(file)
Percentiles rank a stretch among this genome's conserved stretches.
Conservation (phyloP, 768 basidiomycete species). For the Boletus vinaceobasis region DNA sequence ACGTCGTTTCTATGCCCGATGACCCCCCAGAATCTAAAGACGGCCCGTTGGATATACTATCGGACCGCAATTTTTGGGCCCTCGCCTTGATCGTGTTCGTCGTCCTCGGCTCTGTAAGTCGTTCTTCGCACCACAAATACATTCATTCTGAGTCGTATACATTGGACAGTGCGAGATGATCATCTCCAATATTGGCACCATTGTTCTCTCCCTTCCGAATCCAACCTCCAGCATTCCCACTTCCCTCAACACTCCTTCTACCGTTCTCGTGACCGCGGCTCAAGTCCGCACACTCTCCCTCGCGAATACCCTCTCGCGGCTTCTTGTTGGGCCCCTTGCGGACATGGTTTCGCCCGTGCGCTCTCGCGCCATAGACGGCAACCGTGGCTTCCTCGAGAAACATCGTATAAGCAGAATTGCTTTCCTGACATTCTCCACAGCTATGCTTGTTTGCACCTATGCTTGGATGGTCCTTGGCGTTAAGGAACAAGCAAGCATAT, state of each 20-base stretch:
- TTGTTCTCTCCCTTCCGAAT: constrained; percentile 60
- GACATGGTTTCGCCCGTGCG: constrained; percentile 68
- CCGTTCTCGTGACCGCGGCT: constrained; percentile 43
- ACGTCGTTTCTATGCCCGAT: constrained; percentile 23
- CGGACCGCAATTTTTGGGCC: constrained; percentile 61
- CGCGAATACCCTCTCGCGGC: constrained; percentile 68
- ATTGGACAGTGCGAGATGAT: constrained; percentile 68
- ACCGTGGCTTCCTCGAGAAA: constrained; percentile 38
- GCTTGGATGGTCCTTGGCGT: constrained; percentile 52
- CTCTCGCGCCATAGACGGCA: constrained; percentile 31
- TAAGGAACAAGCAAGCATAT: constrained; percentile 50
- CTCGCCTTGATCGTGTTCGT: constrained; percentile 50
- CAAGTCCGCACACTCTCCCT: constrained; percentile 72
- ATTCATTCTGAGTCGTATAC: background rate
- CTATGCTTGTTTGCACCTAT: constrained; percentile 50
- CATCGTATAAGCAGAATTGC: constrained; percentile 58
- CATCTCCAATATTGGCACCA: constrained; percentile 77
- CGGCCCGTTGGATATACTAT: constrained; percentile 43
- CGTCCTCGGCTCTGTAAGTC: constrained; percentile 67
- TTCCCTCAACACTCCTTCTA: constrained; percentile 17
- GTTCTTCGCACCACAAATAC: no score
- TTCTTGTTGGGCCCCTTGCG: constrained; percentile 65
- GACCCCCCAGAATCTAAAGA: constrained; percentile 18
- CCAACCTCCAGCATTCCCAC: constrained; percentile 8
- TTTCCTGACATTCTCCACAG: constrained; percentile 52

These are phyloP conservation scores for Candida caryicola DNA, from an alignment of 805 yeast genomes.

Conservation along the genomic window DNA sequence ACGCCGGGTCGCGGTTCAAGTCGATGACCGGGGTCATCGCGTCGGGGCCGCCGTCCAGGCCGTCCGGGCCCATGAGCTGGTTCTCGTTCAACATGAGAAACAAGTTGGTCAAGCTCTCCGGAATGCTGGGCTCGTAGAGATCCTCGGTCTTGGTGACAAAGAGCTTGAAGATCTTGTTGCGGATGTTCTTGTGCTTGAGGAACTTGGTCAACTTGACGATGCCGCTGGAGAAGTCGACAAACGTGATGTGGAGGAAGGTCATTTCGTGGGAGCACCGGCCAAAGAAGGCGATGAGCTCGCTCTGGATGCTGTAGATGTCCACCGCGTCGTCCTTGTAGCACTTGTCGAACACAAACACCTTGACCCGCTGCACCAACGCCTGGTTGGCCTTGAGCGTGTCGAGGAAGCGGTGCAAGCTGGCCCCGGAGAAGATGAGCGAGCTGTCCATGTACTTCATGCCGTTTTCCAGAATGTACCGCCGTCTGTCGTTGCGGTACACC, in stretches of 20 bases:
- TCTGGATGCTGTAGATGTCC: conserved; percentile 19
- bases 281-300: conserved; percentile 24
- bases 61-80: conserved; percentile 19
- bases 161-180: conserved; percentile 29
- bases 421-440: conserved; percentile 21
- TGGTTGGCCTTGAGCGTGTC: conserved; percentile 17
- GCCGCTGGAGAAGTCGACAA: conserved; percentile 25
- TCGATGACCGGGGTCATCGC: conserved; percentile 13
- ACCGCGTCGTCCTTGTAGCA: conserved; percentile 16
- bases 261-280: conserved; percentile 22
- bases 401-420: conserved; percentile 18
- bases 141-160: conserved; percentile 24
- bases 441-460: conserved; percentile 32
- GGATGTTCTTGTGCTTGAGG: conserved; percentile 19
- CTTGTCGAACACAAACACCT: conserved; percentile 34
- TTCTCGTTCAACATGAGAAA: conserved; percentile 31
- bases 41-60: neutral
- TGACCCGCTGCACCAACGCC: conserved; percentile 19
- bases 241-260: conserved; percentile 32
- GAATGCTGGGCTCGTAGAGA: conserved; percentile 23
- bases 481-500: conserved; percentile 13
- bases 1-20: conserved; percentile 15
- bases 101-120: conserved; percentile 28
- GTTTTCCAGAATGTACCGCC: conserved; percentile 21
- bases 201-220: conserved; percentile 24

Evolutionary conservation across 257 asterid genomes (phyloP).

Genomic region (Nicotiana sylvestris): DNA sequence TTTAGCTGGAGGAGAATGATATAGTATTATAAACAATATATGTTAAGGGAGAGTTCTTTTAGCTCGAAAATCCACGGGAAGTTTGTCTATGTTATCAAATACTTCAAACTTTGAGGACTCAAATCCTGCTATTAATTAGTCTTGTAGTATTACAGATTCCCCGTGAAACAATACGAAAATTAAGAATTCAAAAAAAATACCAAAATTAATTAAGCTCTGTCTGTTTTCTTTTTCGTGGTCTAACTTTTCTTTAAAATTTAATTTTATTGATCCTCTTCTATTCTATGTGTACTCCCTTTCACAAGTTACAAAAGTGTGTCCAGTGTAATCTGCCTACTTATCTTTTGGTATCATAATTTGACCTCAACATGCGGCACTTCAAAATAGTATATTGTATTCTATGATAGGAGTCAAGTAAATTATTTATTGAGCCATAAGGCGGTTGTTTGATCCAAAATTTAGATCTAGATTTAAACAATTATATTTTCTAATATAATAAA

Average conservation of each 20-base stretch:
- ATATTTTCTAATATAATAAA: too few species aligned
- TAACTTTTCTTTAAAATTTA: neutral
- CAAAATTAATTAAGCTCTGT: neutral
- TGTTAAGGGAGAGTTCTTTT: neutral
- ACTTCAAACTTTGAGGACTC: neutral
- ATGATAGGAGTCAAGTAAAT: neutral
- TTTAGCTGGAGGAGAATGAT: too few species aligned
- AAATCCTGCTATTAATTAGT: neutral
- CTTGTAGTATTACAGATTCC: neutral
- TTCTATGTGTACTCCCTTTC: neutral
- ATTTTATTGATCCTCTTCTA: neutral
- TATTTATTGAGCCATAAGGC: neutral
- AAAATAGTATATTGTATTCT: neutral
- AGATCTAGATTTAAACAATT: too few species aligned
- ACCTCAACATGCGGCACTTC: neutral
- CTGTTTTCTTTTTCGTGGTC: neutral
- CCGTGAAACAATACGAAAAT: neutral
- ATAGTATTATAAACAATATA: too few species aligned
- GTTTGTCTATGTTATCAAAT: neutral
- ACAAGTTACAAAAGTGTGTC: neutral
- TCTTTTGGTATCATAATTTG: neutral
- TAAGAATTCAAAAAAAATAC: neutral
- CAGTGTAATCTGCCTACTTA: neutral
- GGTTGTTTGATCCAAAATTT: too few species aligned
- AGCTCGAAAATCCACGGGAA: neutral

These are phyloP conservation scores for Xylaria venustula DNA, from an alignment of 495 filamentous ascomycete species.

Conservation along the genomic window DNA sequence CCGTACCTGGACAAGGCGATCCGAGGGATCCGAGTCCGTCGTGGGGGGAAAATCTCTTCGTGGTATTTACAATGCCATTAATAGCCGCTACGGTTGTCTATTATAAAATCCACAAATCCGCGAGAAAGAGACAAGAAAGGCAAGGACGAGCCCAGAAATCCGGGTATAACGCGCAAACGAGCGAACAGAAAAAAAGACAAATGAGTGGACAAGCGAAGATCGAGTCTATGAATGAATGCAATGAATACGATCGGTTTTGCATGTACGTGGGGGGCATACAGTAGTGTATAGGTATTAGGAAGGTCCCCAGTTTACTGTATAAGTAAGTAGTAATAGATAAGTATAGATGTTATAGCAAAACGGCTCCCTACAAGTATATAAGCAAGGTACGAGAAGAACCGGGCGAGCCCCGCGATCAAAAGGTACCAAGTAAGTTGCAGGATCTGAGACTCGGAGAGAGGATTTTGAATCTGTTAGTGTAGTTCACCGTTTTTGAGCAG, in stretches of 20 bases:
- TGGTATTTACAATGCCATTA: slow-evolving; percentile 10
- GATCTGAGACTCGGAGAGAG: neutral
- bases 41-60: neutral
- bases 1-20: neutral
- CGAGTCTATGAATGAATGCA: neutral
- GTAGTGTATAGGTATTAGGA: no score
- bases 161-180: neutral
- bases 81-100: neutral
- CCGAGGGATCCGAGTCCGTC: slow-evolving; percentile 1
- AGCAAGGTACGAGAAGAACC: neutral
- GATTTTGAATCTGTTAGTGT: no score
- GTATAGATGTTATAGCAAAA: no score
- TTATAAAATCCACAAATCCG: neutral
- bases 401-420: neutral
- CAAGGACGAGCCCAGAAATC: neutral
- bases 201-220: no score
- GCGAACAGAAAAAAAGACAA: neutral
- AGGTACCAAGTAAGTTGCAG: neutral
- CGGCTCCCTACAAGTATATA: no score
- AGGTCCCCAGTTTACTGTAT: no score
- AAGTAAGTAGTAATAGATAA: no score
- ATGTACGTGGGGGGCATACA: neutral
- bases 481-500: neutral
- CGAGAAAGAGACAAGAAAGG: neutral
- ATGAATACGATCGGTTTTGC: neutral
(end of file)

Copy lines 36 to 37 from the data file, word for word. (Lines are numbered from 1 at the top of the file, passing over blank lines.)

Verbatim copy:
- GCCGCTGGAGAAGTCGACAA: conserved; percentile 25
- TCGATGACCGGGGTCATCGC: conserved; percentile 13